12. There is a great deal of good mining ground between Yale and Lytton and the miners of the district have displayed an unusual degree of skill and enterprise in conducting water to their claims by means of canals and viaducts, from the distant mountains.  
13. One of these works called the "Poor Man's Ditch" the
property
property of Mr Melodey and three other natives of Ireland who came to this Colony in the year 1858 entirely without capital and commenced their career as simple miners, is seven miles long, and has cost them about 15000 dollars. These persons have another expensive work of the same kind on Van Winkle Flat which now yields them a very handsome income.  
This is not a solitary instance of successful enterprise, as almost all their contemporaries who have remained in the
Colony
Colony since the year 1858 are now possessed of wealth and position, and considering the advantages offered to emigrants, one only regrets that a greater number of Her Majesty's subjects have not made British Columbia their home.  
14. Much remains to be done for the improvement of this part of the Colony. A carriage road from Quayome to Lytton is the work that demands our more immediate attention. Its importance is evident and the people of Lytton
have
have, almost to a man, come forward with a Petition praying that it be made without delay, and a further tax levied on goods carried inland to defray its cost, which will probably not fall short of £10,000.  
15. I propose leaving this place today for Cayoosh by the Buonaparte River, the great stock range of the Colony, where I expect to meet with many settlers.  
16. I would also inform Your Grace that we are daily receiving the most extraordinary accounts
of
of the almost fabulous wealth of the Antler Creek and Carriboo diggings. Mr Palmer a respectable merchant who arrived the other day from that part of the country with nearly 50 pounds weight of gold, which he kindly allowed me to examine, assured me that these accounts are by no means exaggerated. As an example of the extraordinary wealth of the country he mentioned that four of his friends who are associated in a mining company, were making regularly from 16 oz to 37 oz of gold a day, being 4 oz to 9 1/4 oz each; by "fluming"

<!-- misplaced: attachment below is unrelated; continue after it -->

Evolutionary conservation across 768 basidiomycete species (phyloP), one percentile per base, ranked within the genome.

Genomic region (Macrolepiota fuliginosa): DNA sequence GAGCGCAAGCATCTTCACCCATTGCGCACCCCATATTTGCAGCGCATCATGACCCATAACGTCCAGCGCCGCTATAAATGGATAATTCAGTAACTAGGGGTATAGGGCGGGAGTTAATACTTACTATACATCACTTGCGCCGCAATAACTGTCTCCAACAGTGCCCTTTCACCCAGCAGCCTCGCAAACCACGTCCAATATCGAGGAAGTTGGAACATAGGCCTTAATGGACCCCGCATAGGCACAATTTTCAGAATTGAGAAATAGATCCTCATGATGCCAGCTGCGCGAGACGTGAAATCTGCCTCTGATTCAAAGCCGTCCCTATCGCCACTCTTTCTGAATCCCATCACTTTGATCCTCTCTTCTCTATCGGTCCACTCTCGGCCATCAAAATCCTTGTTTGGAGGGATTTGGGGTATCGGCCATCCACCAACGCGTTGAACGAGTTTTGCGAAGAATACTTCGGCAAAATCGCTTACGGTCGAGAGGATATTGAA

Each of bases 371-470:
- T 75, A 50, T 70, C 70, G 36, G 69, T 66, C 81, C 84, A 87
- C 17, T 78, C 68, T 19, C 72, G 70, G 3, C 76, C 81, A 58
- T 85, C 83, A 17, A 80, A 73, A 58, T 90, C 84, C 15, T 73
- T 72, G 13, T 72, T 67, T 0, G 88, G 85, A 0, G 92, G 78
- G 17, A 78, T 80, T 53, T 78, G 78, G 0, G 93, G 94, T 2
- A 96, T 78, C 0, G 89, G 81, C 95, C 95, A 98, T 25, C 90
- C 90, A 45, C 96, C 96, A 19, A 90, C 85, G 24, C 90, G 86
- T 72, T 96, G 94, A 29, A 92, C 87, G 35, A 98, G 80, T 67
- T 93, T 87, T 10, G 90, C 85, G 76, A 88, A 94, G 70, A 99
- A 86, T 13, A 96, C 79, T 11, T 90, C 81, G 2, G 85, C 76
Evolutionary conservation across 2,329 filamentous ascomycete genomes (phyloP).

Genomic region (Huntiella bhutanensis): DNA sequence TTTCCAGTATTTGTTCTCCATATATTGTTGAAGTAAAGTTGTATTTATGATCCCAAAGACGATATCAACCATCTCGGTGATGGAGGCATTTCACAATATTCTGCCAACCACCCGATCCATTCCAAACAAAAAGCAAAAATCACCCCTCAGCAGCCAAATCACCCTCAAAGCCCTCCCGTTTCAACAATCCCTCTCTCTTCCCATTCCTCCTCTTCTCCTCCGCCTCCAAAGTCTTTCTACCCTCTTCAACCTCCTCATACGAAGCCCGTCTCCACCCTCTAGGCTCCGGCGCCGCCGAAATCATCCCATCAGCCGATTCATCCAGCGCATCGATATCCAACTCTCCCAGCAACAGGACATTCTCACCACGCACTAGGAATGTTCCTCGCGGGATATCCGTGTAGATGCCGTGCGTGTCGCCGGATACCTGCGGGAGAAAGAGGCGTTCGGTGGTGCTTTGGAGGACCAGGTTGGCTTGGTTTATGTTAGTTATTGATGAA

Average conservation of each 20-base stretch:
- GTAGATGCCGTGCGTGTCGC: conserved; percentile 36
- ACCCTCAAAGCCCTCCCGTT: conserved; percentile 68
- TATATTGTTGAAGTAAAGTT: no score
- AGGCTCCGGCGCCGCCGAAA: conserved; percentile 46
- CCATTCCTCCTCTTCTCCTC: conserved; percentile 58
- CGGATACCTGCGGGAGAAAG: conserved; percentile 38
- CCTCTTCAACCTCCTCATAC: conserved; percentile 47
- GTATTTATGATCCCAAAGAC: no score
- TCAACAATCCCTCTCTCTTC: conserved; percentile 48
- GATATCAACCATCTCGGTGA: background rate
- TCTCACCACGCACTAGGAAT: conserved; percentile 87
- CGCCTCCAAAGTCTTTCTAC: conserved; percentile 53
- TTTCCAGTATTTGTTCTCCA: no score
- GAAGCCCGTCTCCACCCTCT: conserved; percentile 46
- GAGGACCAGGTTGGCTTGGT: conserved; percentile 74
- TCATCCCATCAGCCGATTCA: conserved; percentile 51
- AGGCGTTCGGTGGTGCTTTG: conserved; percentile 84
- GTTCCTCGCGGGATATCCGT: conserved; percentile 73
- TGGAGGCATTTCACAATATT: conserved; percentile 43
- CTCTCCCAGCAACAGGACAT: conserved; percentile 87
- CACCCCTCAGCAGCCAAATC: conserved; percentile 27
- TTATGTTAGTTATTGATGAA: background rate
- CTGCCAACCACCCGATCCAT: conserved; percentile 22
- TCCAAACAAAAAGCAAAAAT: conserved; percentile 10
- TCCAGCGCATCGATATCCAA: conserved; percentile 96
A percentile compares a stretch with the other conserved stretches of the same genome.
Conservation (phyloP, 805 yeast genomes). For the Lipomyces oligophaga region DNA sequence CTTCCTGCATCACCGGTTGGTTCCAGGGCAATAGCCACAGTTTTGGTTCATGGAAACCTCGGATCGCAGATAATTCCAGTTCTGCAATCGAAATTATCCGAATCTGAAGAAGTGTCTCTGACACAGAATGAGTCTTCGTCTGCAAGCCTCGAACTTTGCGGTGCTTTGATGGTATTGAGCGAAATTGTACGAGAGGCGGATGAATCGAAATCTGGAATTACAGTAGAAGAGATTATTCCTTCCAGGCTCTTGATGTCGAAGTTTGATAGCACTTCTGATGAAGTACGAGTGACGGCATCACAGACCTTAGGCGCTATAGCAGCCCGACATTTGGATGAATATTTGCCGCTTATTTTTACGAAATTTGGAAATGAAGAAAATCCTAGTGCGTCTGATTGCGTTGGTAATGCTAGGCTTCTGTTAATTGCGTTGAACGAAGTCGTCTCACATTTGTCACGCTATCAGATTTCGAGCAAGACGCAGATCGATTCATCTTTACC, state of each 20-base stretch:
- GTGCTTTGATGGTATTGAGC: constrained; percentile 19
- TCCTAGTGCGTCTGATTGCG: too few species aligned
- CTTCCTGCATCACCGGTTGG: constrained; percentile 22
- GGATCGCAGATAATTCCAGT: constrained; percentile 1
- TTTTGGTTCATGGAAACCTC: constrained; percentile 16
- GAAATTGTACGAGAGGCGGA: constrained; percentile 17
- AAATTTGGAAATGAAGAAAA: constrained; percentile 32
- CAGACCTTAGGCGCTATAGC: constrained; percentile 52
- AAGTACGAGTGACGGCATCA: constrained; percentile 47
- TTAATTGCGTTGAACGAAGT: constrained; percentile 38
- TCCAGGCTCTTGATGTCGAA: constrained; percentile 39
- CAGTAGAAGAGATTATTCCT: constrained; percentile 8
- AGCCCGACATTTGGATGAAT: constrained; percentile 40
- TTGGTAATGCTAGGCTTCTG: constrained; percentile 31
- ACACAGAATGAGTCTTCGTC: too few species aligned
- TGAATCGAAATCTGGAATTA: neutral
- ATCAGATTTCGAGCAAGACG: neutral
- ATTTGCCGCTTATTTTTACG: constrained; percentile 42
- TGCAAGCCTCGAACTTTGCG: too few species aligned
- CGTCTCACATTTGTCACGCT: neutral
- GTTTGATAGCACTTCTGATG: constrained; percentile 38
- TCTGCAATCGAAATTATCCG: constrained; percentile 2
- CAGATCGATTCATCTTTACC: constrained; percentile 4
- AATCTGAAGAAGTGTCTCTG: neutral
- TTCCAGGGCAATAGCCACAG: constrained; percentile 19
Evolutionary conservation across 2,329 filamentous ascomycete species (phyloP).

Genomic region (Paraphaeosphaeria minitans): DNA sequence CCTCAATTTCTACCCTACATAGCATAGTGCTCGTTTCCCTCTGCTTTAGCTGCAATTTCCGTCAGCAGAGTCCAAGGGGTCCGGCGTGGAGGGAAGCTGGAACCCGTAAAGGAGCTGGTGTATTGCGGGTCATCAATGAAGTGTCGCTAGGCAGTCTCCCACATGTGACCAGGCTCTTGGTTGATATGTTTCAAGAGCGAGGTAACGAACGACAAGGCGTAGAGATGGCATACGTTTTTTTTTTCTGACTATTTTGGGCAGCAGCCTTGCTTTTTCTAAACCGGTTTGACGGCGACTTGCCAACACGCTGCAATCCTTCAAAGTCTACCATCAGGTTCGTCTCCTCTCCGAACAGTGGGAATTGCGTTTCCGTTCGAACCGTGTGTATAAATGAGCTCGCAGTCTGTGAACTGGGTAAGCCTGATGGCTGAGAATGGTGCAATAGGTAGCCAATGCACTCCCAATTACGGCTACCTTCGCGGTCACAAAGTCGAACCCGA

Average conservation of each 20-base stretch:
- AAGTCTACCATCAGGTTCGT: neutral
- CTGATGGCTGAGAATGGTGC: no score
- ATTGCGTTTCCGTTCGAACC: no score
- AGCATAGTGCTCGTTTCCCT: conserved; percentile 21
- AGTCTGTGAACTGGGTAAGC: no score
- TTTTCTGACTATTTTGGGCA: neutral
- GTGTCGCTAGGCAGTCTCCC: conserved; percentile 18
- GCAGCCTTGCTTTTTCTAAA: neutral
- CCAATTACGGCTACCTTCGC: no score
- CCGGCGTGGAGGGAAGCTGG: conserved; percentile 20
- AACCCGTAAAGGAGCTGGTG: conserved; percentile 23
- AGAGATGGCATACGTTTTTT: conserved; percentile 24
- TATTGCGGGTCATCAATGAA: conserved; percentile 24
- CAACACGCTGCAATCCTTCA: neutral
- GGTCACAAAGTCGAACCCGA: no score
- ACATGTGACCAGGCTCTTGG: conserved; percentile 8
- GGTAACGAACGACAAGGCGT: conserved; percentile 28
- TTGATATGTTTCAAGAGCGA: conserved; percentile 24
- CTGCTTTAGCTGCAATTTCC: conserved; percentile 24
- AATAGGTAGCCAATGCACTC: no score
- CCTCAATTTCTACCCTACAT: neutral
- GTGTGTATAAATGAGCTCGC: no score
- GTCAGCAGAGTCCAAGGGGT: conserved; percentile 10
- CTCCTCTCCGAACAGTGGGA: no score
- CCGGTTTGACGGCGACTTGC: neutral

another
another company of four men washed out with cradles, in his presence, 36 oz of gold in one day, and the yield of ordinary mining claims is from 20 to 50 dollars a day for each man employed.  
17. The gold in Carriboo is not confined to the Rivers. It is found in the Gulches and Table land 300 and 400 yards from the Rivers and much beyond their highest levels. About a foot of gravel overlies the bed rock of light colored shale extremely soft or in mining
phrase
phrase "rotten", where the gold is found in the rents of the shale. He says there are mountains of quartz, and he is of opinion that some of the richest quartz leads in the world, will be found there.  
18. Mr Barnston another respectable traveller from Carriboo, corroborates Mr Palmer's testimony, and adds that he never before saw a class of men more elated with their prospects than the miners of Quesnel, they look to a successful season and expect to leave the country in the autumn with their fortunes
made
made. He feels assured of the almost fabulous wealth of the country, ordinary claims pay 50 dollars a day to the hand, and he knows one company of four men working on Antler Creek, who each receive 1000 dollars a week from their mining claim.  
19. The testimony of other persons is confirmatory of these extraordinary statements, a private note dated 28th May 1861 from Mr Nind the Assistant Gold Commissioner for Quesnel River Districts
has
has the following remarks: "The news is still good from above. We have the right thing at Carriboo." So that all things considered, I see no reason for doubting the correctness of the current reports, and I am sorry indeed that so small a portion of that wealth should at present be reaped by Her Majesty's subjects.  
I have the honor to be
My Lord Duke
Your Grace's most obedient
humble Servant
James Douglas
Minutes by CO staff
Mr Elliot
Acke rect.  
Lay before Parlt if possible, in the collection of despatches just appearing.  
ABd
29/7
TFE
29/7
CF
30
N
1/8
 
Despatch to London:
Douglas to Newcastle, 4 June 1861, National Archives of the UK, 6744, CO 60/10. The Colonial Despatches of Vancouver Island and British Columbia 1846-1871. Ed. James Hendrickson and the Colonial Despatches project. Victoria: University of Victoria. http://bcgenesis.uvic.ca/getDoc.htm?id=B61035SP.scx. Accessed 18 November 2017.